22 November 2007

The Meaning of Thanksgiving

In ancient times, people of many cultures (including the ancient Greeks, Romans, Hebrews, Egyptians and Chinese) gave thanks to their god or gods for a successful harvest, and some of the traditions associated with modern Thanksgiving celebrations have their roots in these ancient festivals.

The roots of the American Thanksgiving celebration date back to 1621, near the end of the Plymouth colony's first year in America, when the settlers gave thanks for a plentiful first harvest. The pilgrims and the natives celebrated together (they had arranged a peace treaty), and everyone feasted on geese, ducks, deer, corn, oysters, fish and berries.

Thanksgiving became an official holiday in 1863. During the Civil War, Lincoln proclaimed that Thanksgiving should be a national observance. To some degree, this was a way to brighten the spirits of the American people, who were dealing with a great deal of difficulty and deprivation.

Thanksgiving to you might mean something else, but to me, its all about 18 minutes of Arlo and "Alice's Restaurant".

Keep your ears on CBS-FM, Q104.3, NPR and other like minded stations today to hear this great tune and Thanksgiving tradition.

It's Almost Time For Alice's Restaurant

Download the tune here

Well its nearly Thanksgiving and that means it's nearly time for Arlo Guthrie's famous song "Alice's Restaurant".

Ever year and only once a year on Thanksgiving "Alice's Restaurant" is played in its entirety on several NYC radio stations. It's a great tradition and a great song that easily gets stuck in my head until the following October.

The song clocks in at 18:20 and starts to get annoying around 18:15 so it works out nicely.

Arlo's cadence and delivery is just so intoxicating. It's probably one of the catchiest tunes written in the most unorthodox way. It's basically just Arlo rambling for 20 minutes but the rhythm of his ramble is incredibly infectious.

"Alice's Restaurant Massacree" (commonly referred to simply as "Alice's Restaurant") is one of Arlo Guthrie's most prominent works, a musical monologue based on a true story that began on Thanksgiving Day 1965, and which inspired a 1969 movie of the same name.

At 18 minutes, 20 seconds, the song occupies the entire first side of Arlo's 1967 debut album. It is notable as a satirical, first-person account of 1960's counterculture, in addition to being a hit song in its own right. The final part of the song is an encouragement for the listeners to sing along, to resist the draft, and to end war.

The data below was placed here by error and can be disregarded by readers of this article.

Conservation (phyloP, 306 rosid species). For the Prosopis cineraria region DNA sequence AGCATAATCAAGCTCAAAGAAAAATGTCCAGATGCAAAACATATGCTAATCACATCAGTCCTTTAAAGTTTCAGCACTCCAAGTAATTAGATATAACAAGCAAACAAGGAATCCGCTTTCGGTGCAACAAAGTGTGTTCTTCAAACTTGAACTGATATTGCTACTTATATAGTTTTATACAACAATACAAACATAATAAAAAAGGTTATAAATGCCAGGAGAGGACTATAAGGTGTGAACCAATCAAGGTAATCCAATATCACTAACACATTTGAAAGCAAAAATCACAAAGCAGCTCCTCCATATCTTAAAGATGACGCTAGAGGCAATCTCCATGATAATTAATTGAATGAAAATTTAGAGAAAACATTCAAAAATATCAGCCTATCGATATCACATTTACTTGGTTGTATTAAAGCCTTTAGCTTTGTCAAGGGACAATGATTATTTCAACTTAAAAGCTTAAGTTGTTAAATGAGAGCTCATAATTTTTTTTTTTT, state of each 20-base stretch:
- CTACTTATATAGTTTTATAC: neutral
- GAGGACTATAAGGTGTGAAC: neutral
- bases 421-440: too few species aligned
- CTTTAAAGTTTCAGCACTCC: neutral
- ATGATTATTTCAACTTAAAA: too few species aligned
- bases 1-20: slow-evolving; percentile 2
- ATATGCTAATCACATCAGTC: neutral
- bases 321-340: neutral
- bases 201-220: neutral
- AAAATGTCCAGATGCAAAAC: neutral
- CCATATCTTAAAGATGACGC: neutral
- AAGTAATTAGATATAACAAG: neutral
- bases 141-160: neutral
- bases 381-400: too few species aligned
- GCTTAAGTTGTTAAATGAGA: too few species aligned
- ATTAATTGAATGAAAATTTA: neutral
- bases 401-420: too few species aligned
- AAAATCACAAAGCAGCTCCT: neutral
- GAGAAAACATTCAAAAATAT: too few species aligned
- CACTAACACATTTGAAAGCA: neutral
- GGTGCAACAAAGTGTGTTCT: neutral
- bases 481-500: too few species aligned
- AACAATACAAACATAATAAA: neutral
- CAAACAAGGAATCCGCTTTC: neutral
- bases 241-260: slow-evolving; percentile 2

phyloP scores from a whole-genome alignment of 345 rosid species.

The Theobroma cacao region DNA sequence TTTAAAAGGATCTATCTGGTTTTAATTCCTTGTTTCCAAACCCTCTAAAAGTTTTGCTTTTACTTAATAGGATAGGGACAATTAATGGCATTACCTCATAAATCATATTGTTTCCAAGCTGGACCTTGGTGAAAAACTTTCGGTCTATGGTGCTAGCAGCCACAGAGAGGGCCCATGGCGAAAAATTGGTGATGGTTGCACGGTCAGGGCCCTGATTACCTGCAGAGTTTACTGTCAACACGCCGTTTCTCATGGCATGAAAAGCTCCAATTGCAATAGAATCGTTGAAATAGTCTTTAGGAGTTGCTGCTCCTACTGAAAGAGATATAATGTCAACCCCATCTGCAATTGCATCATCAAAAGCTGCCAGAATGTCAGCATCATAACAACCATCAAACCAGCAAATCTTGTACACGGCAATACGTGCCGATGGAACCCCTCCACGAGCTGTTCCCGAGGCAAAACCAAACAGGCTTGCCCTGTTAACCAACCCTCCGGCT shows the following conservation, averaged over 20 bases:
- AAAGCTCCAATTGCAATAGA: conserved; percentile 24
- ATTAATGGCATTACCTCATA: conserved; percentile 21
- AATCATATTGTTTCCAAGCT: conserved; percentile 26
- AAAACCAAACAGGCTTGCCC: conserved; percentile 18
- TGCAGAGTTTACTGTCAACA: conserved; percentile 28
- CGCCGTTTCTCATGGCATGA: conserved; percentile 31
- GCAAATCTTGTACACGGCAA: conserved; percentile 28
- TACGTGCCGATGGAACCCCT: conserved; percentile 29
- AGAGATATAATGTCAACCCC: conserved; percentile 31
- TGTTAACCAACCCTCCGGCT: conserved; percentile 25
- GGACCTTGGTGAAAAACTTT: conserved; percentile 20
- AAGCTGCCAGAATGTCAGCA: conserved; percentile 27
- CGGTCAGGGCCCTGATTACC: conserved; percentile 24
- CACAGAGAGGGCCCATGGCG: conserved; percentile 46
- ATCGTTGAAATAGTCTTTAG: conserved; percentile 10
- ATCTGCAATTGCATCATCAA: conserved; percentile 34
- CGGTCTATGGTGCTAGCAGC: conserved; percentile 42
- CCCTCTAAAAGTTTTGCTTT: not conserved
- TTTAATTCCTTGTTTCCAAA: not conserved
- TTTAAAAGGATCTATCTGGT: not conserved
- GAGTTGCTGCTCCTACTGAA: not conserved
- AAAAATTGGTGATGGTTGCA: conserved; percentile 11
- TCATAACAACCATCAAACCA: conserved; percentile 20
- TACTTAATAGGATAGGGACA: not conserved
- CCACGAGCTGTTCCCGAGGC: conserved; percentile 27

The song recounts a true but comically over exaggerated Thanksgiving adventure.

"Alice" was restaurant-owner Alice M. Brock, who in 1964, using $2,000 supplied by her mother, bought a deconsecrated church in Great Barrington, Massachusetts, where Alice and her husband Ray would live. It was here rather than at the restaurant, which came later, where the song's Thanksgiving dinners were actually held.

On that Thanksgiving, November 25, 1965, the 18-year-old Guthrie and his friend Richard Robbins, 19, were arrested for illegally dumping some of Alice's garbage after discovering that the dump was closed for the holiday.

Two days later they pleaded guilty in court before a blind judge, James E. Hannon; the song describes to ironic effect the arresting officer's frustration at the judge being unable to see the "27 8x10 colour glossy pictures with the circles and arrows and a paragraph on the back of each one explaining what each one was to be used as evidence against us".

In the end, Guthrie and Robbins were fined $50 and told to pick up their garbage. The song goes on to describe Guthrie's being called up for the draft, and the surreal bureaucracy at the New York City induction center on Whitehall Street.

The punchline of the story's denouement is that because of Guthrie's criminal record for littering, he is first sent to the Group W Bench (where convicts wait) then outright rejected as unfit for military service.

The final part of the song is where Arlo tells the audience that should they find themselves facing the draft they should walk into the military psychiatrist's office and sing, "Shrink, You can get anything you want, at Alice's restaurant," and walk out. Thus is born, "the Alice's Restaurant Anti-Massacree Movement, and all you got to do to join is sing it the next time it comes around on the guitar."

As of 2005, Alice Brock lives in Provincetown, Massachusetts and owns an art studio and gallery at 69 Commercial Street. She illustrated a children's book written by Guthrie in 2004 called "Mooses Come Walking".

I'm not positive who plays it but I'm sure Q104.3 will, NPR definitely will, FUV will - if you have some tin foil and a coat hanger, CBS-FM might. Just flip around the dial on Thursday afternoon and you'll hear it.

Alice's Restaurant is to Thanksgiving what A Christmas Story is to Christmas.

Arlo Guthrie, Remembering "Alice's Restaurant" {NPR}

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